Trevor Pugh

Canada Research Chair in Translational Genomics

Tier 2 - 2017-10-01
University of Toronto
Canadian Institutes of Health Research


Research involves

Innovative translational genomic research and state-of-the-art technology to reveal how cellular make-up of tumours affects patient response to immune-based cancer therapy.

Research relevance

New information to guide development of precise biomarker tests for improved diagnosis, monitoring and immune-based treatment of more types of cancer.

Advancing Immune-Based Therapies for Cancer

Cancer immunotherapies are promising new drug-based treatments that can activate our immune system to destroy cancer cells. As research continues to advance immunotherapeutics, their potential grows to help more people with hard-to-treat cancers worldwide.

Trevor Pugh, Canada Research Chair in Translational Genomics, is a pioneering leader in clinical cancer genomics – an interdisciplinary field focused on collecting and studying complete sets of DNA for answers to outstanding questions about cancer and how to best treat it.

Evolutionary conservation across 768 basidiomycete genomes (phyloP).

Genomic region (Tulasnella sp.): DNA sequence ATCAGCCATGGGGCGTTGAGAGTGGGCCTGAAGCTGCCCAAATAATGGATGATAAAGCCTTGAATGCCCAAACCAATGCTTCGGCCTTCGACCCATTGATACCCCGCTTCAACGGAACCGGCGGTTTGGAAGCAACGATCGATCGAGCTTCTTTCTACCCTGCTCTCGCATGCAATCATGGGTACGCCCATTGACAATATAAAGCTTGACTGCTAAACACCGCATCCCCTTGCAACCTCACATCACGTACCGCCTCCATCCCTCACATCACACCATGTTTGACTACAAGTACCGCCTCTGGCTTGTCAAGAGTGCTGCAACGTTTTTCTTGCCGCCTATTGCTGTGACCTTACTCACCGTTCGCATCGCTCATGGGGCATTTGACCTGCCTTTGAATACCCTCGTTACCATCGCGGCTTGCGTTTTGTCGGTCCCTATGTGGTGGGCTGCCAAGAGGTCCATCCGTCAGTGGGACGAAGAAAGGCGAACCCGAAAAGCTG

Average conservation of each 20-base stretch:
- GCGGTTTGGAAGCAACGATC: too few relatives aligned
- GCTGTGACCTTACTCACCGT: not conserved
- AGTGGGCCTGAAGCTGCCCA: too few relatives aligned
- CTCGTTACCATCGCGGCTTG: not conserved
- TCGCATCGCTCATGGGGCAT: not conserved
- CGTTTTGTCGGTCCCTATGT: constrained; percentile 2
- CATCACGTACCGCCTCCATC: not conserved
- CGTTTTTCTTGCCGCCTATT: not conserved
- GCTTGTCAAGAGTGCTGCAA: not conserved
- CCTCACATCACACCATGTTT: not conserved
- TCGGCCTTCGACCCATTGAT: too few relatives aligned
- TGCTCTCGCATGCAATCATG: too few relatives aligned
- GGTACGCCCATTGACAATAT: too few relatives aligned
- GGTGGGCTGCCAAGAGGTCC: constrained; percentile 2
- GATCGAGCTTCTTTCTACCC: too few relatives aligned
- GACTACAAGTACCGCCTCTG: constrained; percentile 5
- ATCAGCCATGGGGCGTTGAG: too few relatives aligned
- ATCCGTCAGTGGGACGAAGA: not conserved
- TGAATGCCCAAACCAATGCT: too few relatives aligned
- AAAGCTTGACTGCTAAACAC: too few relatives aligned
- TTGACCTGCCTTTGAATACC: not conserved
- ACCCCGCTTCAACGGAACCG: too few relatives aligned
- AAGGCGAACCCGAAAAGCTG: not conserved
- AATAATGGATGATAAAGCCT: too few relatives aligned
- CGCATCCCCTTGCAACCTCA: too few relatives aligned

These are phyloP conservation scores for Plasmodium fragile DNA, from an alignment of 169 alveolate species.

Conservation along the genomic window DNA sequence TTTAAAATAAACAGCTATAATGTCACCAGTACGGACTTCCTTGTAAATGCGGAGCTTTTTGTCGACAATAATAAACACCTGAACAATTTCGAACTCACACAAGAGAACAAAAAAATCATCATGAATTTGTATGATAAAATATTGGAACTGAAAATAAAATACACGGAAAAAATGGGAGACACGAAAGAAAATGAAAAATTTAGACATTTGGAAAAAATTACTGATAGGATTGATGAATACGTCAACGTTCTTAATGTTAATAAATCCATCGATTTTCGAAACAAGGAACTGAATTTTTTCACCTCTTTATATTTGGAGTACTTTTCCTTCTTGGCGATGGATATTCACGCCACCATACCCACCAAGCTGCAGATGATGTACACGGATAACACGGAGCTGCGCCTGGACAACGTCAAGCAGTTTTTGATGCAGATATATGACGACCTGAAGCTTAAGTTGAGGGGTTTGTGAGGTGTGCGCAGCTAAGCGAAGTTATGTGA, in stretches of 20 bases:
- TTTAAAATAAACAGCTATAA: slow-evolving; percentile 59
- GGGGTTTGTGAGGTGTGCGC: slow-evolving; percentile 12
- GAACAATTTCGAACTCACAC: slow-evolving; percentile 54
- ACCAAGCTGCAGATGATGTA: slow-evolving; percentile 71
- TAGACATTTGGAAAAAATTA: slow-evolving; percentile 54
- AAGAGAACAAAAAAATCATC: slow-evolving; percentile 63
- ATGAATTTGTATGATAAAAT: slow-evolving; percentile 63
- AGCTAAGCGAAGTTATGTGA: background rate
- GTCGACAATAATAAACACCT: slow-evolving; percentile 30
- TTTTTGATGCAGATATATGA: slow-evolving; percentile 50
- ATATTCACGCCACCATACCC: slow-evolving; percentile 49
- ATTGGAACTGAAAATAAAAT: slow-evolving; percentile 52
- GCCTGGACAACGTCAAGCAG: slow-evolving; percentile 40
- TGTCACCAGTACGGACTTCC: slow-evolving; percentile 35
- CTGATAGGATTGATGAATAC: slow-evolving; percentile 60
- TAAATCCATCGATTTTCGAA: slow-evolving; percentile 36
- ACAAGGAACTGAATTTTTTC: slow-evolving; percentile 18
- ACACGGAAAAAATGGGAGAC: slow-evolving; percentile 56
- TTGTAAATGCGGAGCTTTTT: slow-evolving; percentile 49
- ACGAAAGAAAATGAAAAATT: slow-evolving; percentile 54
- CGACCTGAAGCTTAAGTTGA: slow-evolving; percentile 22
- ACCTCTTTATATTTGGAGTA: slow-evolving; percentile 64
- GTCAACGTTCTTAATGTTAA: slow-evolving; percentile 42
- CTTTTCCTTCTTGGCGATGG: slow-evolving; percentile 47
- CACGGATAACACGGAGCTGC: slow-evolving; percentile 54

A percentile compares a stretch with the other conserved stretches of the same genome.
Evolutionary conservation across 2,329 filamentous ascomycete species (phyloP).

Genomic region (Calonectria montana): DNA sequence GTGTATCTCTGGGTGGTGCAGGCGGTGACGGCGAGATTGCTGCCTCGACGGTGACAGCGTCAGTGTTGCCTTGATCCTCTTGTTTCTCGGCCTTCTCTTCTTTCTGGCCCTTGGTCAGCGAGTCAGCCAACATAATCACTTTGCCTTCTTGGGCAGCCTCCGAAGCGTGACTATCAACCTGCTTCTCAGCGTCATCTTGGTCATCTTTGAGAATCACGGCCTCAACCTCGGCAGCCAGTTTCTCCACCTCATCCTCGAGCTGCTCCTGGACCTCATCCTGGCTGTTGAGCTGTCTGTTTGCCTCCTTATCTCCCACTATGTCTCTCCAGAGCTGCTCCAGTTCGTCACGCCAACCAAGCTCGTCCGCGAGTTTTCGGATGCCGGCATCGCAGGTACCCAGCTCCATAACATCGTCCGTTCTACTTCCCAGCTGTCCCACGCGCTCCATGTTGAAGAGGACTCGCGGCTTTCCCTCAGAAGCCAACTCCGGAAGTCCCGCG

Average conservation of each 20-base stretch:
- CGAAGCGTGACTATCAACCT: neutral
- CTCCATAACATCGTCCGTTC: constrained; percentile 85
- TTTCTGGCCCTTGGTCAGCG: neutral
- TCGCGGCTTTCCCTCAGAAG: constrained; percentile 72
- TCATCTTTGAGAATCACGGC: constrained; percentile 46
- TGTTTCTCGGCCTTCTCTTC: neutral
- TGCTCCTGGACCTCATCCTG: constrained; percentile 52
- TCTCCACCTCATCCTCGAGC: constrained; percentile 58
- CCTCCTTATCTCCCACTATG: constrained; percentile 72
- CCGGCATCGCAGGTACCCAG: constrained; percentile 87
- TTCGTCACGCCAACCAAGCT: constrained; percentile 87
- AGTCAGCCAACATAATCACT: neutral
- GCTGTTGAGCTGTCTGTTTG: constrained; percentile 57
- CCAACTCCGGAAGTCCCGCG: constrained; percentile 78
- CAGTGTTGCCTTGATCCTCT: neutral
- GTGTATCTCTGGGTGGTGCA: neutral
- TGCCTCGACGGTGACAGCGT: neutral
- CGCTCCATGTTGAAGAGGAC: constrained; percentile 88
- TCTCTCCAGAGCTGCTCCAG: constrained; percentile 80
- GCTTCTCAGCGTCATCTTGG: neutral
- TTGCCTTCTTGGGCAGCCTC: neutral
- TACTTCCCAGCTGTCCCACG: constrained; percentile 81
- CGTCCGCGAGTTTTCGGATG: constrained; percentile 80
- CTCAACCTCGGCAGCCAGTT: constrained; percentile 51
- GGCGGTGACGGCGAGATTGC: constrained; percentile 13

Pugh works directly with doctors specializing in the immune system and cancer to apply genomic research for improving immune-based therapies for more types of cancer. Specifically, he seeks to reveal how the balance of cancer and immune cells within a tumour can affect patient response to immunotherapy and to develop blood tests to track whether these treatments are working.

Using state-of-the-art genomic sequencing and software approaches, he is able to analyze large banks of patient-donated tumour samples to track and compare any genetic changes that take place in tumours and immune cells during a course of immunotherapy. This information is helping to create molecular biomarker tests to predict and monitor how well an immune-based therapy works in individual patients—a less invasive blood-based test that could, if successful, replace more invasive biopsy tests.

In this way, Pugh’s bench-to-beside research will help match patients to the best form of immunotherapy for them – as well as guide development of new and more effective immune-based therapies for more types of cancer, ultimately helping guide treatment of people worldwide.